While addressing complementary roles of Chinese schools of thought in which ideal personality is grounded, Guo identifies five characteristics of an ideal political leader, traces their evolution, and then analyzes these characteristics as they influence ideal personality of political leaders. As modeled by a paragon of combining the Confucian noble man, the Daoist sage or authentic person, and the Legalist enlightened leader, Chinese political leaders pursue humaneness, ritualism, moralism, and follow naturalism in order to seek political survival and advancement against the radical development of Confucian political zealousness. He emphasizes the philosophical and historical conditions that facilitate the production of agency in an effort to understand how the legacy continues. A provocative analysis that will be of interest to scholars, researchers, and policy makers involved with Chinese politics, history, and philosophy.
Compiled toward the end of the Former Han dynasty (202 BCE-9 CE) by Liu Xiang (79-8 BCE), the Lienü zhuan is the earliest extant book in the Chinese tradition solely devoted to the education of women. Far from providing a unified vision of women's roles, the text promotes a diverse and sometimes contradictory range of practices. At one extreme are exemplars resorting to suicide and self-mutilation as a means to preserve chastity and ritual orthodoxy. At the other are bold and outspoken women whose rhetorical mastery helps correct erring rulers, sons, and husbands. The text provides a fascinating overview of the representation of women's roles in early legends, formal speeches on statecraft, and highly fictionalized historical accounts during this foundational period of Chinese history.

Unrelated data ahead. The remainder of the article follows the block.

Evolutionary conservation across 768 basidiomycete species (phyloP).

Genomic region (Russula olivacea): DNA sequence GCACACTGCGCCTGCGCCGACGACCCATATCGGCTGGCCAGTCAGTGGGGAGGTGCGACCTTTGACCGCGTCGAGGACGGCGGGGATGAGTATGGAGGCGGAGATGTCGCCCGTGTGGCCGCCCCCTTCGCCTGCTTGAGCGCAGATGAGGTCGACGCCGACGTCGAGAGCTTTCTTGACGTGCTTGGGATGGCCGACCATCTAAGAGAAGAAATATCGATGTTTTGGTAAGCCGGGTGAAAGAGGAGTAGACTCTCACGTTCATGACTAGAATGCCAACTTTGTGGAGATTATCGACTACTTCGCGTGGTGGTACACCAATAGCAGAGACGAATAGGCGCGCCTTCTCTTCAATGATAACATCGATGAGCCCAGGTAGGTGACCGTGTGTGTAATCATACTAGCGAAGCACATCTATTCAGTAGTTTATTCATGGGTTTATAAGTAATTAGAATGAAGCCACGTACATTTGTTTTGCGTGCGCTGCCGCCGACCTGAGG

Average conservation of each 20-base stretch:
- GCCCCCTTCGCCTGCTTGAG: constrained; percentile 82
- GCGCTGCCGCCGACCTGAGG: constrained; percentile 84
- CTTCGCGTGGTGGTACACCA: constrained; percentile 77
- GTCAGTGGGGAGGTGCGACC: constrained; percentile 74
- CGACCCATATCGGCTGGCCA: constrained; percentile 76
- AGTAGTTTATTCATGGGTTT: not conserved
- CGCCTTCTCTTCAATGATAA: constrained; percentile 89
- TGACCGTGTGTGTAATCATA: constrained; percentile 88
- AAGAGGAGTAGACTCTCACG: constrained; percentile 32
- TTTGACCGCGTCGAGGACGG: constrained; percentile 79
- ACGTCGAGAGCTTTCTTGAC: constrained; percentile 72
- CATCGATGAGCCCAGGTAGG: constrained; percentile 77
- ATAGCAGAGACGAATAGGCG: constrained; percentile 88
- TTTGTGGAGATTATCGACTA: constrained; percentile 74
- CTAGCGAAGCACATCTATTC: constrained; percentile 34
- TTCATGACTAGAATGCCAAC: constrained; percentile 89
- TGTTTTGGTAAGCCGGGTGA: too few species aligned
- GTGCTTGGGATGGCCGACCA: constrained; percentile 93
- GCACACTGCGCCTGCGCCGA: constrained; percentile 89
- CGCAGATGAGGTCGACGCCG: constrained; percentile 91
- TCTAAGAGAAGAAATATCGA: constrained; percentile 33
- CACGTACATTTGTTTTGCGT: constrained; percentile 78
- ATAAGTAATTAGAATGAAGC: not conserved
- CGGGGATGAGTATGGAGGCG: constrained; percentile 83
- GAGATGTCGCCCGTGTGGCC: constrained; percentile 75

Over time, the biographies of women became a regular feature of dynastic and local histories and a vehicle for expressing and transmitting concerns about women's social, political, and domestic roles. The Lienü zhuan is also rich in information about the daily life, rituals, and domestic concerns of early China. Inspired by its accounts, artists across the millennia have depicted its stories on screens, paintings, lacquer ware, murals, and stone relief sculpture, extending its reach to literate and illiterate audiences alike.